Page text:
Cases involving addiction medicine can be quite broad. Some recent cases involve a potential class action lawsuit against a major insurance company for denying care to substance abuse patients; determining the appropriateness of urine drug testing; defending a physician’s practice in malpractice litigation, and helping programs establish best practices as they grow and scale.

Patients with severe drug abuse problems often have unpredictable outcomes.

Until five years ago, addiction medicine was not officially recognised as a specialty. Does the relative newness of the field affect your work?

Yes, it does. As addiction medicine is now a recognised speciality, physicians must have practice hours and pass the written Board Exam to become board-certified. As with other medical specialties, it establishes a baseline standard of competence.

The practice environment is diverse. Substance abuse patients receive care in jails, prisons, hospitals, primary care clinics, outpatient treatment programs and inpatient residential programs. In the past, attorneys may have sought advice from toxicology or internal medicine specialists, but now addiction medicine physicians may be more appropriate in evaluating these cases.

What other challenges do you often face in your role?

Patients with active substance use disorders are complicated. They frequently demonstrate bad judgement, take high risks and have significant comorbidities, underlying mental health problems and unpredictable behaviors. Furthermore, they are being prescribed an array of medications by different types of providers in different settings with little to no standardization of treatment.

Each practice environment needs to be individually evaluated based on its own capability combined with the practice standard at the time, which is rapidly changing. So, the main challenges are evaluating the complexities of the disease process, the lack of standardisation of treatment and the variety of practice settings and coming up with a solid foundation of how patients should be best managed.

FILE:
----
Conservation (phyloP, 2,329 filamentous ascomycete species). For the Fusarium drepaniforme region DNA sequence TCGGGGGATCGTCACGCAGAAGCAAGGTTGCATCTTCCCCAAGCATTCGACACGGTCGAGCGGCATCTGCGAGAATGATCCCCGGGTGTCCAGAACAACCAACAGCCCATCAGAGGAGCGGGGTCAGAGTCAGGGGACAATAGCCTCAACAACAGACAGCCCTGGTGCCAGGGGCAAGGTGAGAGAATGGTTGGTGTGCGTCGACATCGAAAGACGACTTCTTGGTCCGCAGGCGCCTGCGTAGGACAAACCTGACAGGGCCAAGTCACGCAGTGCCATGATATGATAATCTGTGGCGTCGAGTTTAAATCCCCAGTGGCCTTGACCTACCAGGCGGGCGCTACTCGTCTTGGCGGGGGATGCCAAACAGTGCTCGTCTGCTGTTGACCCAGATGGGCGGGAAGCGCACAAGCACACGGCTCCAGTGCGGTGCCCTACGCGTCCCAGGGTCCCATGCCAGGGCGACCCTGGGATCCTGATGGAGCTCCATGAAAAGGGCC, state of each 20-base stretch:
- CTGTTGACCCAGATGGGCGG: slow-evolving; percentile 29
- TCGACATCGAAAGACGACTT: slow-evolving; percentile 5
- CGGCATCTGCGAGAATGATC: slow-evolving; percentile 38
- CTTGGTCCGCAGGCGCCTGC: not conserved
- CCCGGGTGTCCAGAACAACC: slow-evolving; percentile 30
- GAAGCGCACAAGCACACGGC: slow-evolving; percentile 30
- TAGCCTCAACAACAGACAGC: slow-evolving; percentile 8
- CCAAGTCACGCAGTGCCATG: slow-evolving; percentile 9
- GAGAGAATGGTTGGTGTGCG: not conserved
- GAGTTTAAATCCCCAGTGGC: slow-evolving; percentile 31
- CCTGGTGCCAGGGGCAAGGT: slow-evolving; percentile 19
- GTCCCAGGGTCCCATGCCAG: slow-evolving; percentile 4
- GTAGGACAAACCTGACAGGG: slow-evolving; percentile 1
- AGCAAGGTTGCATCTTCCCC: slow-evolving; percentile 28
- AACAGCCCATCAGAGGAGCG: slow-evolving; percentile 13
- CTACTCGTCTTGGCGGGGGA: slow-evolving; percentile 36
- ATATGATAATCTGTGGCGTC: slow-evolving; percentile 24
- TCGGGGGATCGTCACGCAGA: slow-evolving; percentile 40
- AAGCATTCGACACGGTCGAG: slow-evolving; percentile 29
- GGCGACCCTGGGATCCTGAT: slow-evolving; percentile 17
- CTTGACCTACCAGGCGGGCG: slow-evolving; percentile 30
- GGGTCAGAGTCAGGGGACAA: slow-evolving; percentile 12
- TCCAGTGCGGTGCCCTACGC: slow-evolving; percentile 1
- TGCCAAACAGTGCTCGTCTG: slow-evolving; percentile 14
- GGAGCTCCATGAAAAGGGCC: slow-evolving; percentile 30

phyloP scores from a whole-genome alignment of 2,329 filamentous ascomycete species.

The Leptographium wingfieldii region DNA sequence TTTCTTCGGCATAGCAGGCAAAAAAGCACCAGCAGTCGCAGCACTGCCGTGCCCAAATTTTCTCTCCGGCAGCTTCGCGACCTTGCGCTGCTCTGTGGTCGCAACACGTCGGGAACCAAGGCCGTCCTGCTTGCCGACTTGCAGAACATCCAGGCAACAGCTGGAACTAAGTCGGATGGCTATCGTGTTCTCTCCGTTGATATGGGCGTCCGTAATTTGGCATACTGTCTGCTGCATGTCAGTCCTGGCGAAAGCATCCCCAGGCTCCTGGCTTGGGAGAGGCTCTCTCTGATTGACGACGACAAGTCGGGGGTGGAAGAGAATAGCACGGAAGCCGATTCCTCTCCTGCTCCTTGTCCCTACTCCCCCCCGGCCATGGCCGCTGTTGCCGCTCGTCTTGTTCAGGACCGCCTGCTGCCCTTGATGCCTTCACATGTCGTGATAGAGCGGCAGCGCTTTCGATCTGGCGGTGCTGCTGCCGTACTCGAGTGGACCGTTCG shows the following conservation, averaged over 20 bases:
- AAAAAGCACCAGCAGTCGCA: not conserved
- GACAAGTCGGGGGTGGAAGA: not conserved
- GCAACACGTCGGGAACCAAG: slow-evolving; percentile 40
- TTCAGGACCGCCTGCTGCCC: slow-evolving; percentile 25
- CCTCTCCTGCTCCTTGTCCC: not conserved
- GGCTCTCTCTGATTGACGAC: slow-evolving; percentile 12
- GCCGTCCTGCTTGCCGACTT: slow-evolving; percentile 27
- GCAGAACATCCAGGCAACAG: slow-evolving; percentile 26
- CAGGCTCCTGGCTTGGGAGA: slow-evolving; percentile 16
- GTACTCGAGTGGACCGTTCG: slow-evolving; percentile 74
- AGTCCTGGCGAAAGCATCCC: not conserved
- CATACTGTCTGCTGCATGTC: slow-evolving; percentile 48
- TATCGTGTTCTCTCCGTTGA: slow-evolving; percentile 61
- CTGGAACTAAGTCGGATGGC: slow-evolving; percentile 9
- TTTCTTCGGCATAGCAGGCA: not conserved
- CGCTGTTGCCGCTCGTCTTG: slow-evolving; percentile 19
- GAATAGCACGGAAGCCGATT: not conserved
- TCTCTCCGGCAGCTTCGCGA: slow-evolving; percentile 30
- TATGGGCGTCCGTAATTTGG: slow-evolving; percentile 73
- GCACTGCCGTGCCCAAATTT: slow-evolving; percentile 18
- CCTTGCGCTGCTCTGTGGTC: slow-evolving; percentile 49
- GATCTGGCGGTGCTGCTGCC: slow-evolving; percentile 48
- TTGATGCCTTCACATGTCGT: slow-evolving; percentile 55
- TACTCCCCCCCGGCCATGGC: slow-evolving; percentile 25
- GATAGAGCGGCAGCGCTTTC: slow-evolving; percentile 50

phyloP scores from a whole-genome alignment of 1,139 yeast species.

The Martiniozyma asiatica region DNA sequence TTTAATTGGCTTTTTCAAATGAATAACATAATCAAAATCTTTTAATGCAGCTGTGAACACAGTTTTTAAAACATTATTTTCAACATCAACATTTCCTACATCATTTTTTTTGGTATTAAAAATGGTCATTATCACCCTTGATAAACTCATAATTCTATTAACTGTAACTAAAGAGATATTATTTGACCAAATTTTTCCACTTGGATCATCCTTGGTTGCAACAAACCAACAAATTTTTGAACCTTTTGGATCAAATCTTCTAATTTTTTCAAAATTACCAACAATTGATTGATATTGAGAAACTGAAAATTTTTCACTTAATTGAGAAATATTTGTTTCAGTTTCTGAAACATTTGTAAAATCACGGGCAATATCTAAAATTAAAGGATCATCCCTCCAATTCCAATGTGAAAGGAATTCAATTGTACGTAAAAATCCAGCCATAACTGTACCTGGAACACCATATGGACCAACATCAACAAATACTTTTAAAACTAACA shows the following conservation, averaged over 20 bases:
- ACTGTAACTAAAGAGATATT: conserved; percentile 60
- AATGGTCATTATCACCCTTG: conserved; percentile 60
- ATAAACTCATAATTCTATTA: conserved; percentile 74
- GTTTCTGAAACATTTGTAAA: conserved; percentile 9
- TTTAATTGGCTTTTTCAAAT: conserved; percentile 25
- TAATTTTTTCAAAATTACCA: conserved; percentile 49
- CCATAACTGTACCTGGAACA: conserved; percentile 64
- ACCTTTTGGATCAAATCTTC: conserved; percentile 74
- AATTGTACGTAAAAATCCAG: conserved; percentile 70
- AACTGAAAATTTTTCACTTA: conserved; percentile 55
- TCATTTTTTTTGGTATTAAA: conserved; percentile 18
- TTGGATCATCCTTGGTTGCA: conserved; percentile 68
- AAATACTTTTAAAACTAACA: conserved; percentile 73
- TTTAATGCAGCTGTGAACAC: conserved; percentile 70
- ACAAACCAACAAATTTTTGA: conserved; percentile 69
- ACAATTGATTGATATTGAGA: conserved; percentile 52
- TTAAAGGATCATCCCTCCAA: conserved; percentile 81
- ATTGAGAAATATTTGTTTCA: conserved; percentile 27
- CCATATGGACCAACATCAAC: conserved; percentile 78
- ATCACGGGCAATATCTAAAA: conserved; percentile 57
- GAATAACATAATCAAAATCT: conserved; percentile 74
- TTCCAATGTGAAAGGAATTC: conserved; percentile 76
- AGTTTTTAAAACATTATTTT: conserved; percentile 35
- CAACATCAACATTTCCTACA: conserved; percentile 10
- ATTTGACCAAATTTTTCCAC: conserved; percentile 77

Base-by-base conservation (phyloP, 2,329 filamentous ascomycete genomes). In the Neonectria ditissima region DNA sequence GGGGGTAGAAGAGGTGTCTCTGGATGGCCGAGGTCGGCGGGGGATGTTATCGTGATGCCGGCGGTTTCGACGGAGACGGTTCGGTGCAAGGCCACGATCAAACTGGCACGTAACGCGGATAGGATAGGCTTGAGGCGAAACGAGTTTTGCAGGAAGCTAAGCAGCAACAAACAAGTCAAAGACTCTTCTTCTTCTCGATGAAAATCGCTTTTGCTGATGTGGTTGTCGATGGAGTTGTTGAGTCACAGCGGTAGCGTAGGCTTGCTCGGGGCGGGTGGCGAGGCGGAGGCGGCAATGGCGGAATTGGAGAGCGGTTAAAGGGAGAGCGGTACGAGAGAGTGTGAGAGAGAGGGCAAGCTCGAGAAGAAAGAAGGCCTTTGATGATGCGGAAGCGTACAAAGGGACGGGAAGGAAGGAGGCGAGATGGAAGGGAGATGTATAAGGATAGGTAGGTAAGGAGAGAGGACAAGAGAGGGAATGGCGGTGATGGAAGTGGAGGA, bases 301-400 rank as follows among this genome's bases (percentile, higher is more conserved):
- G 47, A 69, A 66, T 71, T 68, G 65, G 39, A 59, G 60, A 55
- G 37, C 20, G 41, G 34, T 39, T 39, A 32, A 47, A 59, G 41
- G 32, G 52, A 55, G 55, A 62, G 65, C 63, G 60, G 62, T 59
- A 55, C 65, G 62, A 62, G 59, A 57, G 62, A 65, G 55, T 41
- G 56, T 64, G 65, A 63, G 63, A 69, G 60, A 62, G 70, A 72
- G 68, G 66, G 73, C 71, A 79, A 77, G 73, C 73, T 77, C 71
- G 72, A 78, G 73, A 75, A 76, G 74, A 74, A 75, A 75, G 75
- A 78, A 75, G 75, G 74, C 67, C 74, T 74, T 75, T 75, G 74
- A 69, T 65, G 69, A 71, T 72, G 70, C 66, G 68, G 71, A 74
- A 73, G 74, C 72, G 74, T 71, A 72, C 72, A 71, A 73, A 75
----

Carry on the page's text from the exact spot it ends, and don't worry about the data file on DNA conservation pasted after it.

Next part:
Are there any common misconceptions about addiction that you try to dispel?

The main misconception is that addiction is a moral failing. Addiction happens to good people. Addiction happens to smart, professional people from good families. We have had pilots, physicians, nurses, attorneys and just about everyone from all walks of life come into the clinic with substance abuse problems. Especially now that we have good medications, it is not enough to just let people go “cold turkey” and hope for the best.

Do you have any closing comments to make about the importance of addiction medicine as a specialisation for expert witnesses? 

Just as attorneys have always looked the best specialist for a particular case, this is no different. The most important thing is for attorneys to know there are addiction medicine specialists out there who can render expertise to assist in these specialised cases.


Ken Starr MD

Ken Starr MD Wellnes Group

107 Nelson St, Arroyo Grande, CA 93420

Tel: +1 805-319-7372



Ken Starr is an authority in the field of addiction medicine and wellness. Since founding his clinic in 2012 after the overdose death of his brother, he has been committed to helping patients achieve lasting sobriety and improve the quality of their lives. Ken utilises medications, supplements and traditional and non-traditional therapies that help people overcome chemical dependency and live the lives they know are possible. His current areas of interest include advancing drug and alcohol detox methods, facilitating long term recovery, IV nutritional programs for optimal health, and men’s health programs.